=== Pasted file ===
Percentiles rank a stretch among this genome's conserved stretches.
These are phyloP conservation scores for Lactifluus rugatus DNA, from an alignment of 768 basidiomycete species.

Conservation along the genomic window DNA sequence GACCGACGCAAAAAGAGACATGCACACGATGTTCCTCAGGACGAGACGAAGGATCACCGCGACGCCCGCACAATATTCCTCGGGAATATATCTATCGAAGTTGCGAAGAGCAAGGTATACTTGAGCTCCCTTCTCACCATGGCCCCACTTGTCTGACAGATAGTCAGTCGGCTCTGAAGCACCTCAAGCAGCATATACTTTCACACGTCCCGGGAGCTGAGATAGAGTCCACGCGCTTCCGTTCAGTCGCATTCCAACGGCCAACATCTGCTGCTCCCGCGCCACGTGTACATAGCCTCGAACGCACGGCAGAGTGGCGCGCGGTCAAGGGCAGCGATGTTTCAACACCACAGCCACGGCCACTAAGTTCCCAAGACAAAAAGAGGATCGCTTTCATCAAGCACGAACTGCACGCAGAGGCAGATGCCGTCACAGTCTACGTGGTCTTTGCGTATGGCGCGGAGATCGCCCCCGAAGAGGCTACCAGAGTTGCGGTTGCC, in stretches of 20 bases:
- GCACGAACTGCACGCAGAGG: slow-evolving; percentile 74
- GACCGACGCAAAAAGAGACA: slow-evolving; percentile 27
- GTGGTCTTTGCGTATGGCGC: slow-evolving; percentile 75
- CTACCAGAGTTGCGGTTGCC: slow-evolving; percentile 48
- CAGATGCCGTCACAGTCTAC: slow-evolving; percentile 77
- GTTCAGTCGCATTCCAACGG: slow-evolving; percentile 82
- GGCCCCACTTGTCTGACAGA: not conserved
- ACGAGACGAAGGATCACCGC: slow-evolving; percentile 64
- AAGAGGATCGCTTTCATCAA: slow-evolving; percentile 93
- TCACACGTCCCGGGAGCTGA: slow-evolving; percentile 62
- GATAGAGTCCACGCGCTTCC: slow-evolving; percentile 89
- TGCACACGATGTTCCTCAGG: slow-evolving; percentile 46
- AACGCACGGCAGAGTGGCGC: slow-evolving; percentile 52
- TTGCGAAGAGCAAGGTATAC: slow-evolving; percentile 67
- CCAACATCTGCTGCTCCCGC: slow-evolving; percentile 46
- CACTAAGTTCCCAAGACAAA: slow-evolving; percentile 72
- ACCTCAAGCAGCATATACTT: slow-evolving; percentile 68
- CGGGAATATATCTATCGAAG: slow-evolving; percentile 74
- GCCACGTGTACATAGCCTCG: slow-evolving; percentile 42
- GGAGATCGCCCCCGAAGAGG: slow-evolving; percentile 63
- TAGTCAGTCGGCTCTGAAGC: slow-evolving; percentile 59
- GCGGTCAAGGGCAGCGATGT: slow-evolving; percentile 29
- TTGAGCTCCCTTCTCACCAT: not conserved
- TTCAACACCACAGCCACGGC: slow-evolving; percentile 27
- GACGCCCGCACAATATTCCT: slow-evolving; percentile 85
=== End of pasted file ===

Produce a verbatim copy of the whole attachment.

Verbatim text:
Percentiles rank a stretch among this genome's conserved stretches.
These are phyloP conservation scores for Lactifluus rugatus DNA, from an alignment of 768 basidiomycete species.

Conservation along the genomic window DNA sequence GACCGACGCAAAAAGAGACATGCACACGATGTTCCTCAGGACGAGACGAAGGATCACCGCGACGCCCGCACAATATTCCTCGGGAATATATCTATCGAAGTTGCGAAGAGCAAGGTATACTTGAGCTCCCTTCTCACCATGGCCCCACTTGTCTGACAGATAGTCAGTCGGCTCTGAAGCACCTCAAGCAGCATATACTTTCACACGTCCCGGGAGCTGAGATAGAGTCCACGCGCTTCCGTTCAGTCGCATTCCAACGGCCAACATCTGCTGCTCCCGCGCCACGTGTACATAGCCTCGAACGCACGGCAGAGTGGCGCGCGGTCAAGGGCAGCGATGTTTCAACACCACAGCCACGGCCACTAAGTTCCCAAGACAAAAAGAGGATCGCTTTCATCAAGCACGAACTGCACGCAGAGGCAGATGCCGTCACAGTCTACGTGGTCTTTGCGTATGGCGCGGAGATCGCCCCCGAAGAGGCTACCAGAGTTGCGGTTGCC, in stretches of 20 bases:
- GCACGAACTGCACGCAGAGG: slow-evolving; percentile 74
- GACCGACGCAAAAAGAGACA: slow-evolving; percentile 27
- GTGGTCTTTGCGTATGGCGC: slow-evolving; percentile 75
- CTACCAGAGTTGCGGTTGCC: slow-evolving; percentile 48
- CAGATGCCGTCACAGTCTAC: slow-evolving; percentile 77
- GTTCAGTCGCATTCCAACGG: slow-evolving; percentile 82
- GGCCCCACTTGTCTGACAGA: not conserved
- ACGAGACGAAGGATCACCGC: slow-evolving; percentile 64
- AAGAGGATCGCTTTCATCAA: slow-evolving; percentile 93
- TCACACGTCCCGGGAGCTGA: slow-evolving; percentile 62
- GATAGAGTCCACGCGCTTCC: slow-evolving; percentile 89
- TGCACACGATGTTCCTCAGG: slow-evolving; percentile 46
- AACGCACGGCAGAGTGGCGC: slow-evolving; percentile 52
- TTGCGAAGAGCAAGGTATAC: slow-evolving; percentile 67
- CCAACATCTGCTGCTCCCGC: slow-evolving; percentile 46
- CACTAAGTTCCCAAGACAAA: slow-evolving; percentile 72
- ACCTCAAGCAGCATATACTT: slow-evolving; percentile 68
- CGGGAATATATCTATCGAAG: slow-evolving; percentile 74
- GCCACGTGTACATAGCCTCG: slow-evolving; percentile 42
- GGAGATCGCCCCCGAAGAGG: slow-evolving; percentile 63
- TAGTCAGTCGGCTCTGAAGC: slow-evolving; percentile 59
- GCGGTCAAGGGCAGCGATGT: slow-evolving; percentile 29
- TTGAGCTCCCTTCTCACCAT: not conserved
- TTCAACACCACAGCCACGGC: slow-evolving; percentile 27
- GACGCCCGCACAATATTCCT: slow-evolving; percentile 85